Columnist Carl Kline

The spirit of generosity makes life easier

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I’m always impressed by generosity, whether by those who have much or those who have little. I think of the philanthropist I approached for help with a nonprofit. In the course of our conversation, he mentioned that he hoped to give away all of his money before he died. He seemed to be doing a good job of it, and he supplied our organization with a helpful sum.

I’m also reminded of the family in India, my hosts for an evening in a remote rural area. Our group had been entertained by singing and dancing in the middle of the community. The activity took place under a light bulb, hanging in the middle of their gathering grounds. Electricity had just arrived and you could tell everyone was excited and pleased by this new development. Afterward, I was served food by my hosts in their small hut. The whole family watched me eat. Apparently, there was only enough food for the guest and my hosts were adamant that their hunger was satisfied watching me eat. Afterward, I shared a special sleeping space, next to the family cow.

In a clock culture like ours, there are some who are generous with their time. A good friend decided in retirement to volunteer as a mentor at a local middle school. He attended classes, aided teachers when invited, and always had students standing in line wanting to talk with him over lunch. Generously offering his time as a volunteer, made him more inviting to students with concerns to share, then talking with a paid school counselor, who listened as his or her job.

As a minister, hopefully a person is trained to be a good listener. In my work in campus ministry, it was important to be sensitive to questions and concerns not articulated, issues that might be lying just below the surface, only verbalized when safety was assured. Even so, after a long day at work, it might be difficult to listen well at home. A generous and listening ear at work needed to be there at home as well. How centered are we, that we can be open to others and can still all the self-centered voices inside us, crying for our attention?

The most recent snowfall was something like 4 or 5 inches, and as I started shoveling, found it to be rather light. Still, concerned about my lower back, I didn’t do the whole walk. I was aware that a neighbor would likely be out with his snow blower first thing in the morning. I was right. Then there are some storms where a second neighbor on the other side of us does the avenue side as the first neighbor does the street side. They don’t have to do that. We don’t have a contract or agreement. It’s simple generosity.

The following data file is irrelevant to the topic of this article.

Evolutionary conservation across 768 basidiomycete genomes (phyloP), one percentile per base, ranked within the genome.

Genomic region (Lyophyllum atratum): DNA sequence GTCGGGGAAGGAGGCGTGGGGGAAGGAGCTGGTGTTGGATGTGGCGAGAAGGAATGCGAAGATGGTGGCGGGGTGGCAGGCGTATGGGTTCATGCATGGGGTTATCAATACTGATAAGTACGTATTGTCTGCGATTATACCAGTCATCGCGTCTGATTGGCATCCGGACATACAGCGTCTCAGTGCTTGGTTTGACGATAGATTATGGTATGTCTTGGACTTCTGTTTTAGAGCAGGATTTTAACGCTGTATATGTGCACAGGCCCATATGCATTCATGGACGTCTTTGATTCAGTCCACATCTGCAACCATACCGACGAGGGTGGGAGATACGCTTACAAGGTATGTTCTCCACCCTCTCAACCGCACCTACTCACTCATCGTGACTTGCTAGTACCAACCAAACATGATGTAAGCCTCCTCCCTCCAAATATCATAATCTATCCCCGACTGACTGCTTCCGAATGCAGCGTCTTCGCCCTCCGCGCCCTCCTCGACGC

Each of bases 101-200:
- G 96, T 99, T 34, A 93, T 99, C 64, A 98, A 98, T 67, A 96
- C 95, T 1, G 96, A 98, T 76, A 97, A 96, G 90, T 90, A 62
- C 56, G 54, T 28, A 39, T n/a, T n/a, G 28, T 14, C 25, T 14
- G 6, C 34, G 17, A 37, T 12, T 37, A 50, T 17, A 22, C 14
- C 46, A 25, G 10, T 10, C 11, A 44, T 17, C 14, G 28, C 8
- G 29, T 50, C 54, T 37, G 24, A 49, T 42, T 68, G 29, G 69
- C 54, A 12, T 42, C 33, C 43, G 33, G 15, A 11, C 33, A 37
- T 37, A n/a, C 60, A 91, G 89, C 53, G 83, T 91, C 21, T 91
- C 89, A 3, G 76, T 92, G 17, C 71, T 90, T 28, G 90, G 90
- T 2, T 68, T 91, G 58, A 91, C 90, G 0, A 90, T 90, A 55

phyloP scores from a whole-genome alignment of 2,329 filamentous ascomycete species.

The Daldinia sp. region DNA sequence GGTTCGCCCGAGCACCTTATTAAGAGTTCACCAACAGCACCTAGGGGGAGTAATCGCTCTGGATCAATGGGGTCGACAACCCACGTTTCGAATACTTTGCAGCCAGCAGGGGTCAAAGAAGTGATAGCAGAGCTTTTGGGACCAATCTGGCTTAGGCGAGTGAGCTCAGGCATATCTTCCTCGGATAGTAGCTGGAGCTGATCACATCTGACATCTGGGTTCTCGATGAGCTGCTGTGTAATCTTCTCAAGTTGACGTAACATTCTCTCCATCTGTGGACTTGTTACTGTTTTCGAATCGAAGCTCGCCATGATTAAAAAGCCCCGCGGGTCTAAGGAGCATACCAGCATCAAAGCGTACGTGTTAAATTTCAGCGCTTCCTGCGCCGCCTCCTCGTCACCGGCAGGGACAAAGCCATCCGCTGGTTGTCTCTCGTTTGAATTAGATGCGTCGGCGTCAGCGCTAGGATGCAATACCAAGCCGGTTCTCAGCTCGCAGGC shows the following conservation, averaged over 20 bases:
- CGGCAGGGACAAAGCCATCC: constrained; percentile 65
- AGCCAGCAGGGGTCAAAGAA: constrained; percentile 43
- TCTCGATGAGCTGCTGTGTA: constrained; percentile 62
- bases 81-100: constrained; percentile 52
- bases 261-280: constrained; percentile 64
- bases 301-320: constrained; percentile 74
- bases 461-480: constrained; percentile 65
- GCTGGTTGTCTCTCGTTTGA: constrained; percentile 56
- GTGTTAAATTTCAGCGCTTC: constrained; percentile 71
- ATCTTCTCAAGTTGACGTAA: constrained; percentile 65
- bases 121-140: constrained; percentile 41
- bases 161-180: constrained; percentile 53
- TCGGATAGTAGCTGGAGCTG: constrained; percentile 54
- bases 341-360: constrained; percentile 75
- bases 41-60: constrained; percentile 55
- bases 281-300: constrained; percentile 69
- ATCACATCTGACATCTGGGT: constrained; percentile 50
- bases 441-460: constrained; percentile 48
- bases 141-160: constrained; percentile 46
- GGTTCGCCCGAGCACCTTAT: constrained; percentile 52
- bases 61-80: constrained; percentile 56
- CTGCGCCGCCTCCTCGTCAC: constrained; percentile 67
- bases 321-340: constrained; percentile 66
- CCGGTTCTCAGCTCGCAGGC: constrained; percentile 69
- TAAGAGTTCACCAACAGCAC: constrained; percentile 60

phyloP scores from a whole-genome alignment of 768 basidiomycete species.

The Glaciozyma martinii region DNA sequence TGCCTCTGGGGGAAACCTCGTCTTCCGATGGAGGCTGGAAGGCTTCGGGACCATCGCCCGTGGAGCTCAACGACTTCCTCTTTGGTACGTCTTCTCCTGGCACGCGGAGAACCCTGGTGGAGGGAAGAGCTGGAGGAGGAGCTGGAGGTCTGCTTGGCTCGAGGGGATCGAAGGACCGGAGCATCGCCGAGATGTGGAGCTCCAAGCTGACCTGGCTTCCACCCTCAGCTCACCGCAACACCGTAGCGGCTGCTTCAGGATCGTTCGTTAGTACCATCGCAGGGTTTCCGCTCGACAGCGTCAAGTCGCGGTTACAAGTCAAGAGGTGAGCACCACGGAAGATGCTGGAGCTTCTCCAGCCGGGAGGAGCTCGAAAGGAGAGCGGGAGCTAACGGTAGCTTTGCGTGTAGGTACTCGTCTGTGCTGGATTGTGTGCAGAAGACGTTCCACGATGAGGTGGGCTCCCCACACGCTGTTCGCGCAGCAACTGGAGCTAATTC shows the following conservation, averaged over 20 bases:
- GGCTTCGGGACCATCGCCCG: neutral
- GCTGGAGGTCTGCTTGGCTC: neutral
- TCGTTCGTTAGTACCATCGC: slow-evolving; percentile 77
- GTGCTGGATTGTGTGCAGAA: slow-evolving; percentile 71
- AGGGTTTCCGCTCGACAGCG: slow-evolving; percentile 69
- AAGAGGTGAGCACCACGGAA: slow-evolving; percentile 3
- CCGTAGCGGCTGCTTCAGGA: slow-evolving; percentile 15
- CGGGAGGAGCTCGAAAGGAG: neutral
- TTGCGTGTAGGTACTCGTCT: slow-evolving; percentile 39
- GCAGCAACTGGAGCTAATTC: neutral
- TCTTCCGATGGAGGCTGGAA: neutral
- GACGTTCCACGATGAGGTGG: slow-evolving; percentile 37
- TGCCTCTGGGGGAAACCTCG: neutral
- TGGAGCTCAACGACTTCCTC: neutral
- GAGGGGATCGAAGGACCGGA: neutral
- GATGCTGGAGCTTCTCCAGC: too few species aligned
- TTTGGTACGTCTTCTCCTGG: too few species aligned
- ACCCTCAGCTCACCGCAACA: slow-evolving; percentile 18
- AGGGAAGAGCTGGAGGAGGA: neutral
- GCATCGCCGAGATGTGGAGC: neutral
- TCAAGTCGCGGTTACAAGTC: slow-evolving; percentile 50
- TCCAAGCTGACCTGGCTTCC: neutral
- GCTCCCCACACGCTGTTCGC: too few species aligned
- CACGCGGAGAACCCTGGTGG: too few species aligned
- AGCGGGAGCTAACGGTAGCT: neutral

Another friend will help with tree trimming. It has reached the point where he tells me what needs to be trimmed, and does it. I don’t have to ask.

I’ve just finished reading “The Four Winds” by Kristin Hannah. It’s a novel about the “dust bowl” days; and a single mother, deserted by her husband, fleeing Texas for California with her two young children. They soon discover that the situation they fled to is as bad or worse than the one they fled from. They encounter all manner of challenge and tragedy as they try to make ends meet in a depression, in the midst of hundreds of others who fled their homes. Most of the longer term residents resent their presence, unless they can use or abuse them, which they do.

The book is 450 pages long. As the family struggles with each new situation and gets hammered each time, by fate or hate, the reader can become depressed along with the family. Then, when you have almost lost all hope, they encounter a kind hair dresser, who helps this mud-spattered and disheveled family look human again. The story turns. A small light of hope emerges. The tragedy isn’t over and runs its course, but one recognizes there is a potential element of generosity that underlies all human relationships. If nothing else, we can always give a moment or offering of kindness.

There is also the generosity of thoughts and words. In the novel, our single mother has always been the ugly one.

Growing up, her two sisters were beautiful and popular; she was unattractive and alone. She carried that burden with her till late in life, when a man who loved her made her believe in her own beauty. A word of love can make all the difference.

We’re told in the Gospel of Matthew that where our treasure is, our heart will be there as well. What is our treasure? Where do we keep our heart? And how does a generous spirit, a story like the Widow’s Mite, invade and pervade a culture of competition and consumption? It does so in acts, in words, in thoughts, in deeds, in kindness, in examples of thoughtfulness and generosity! They make life livable, even lovable.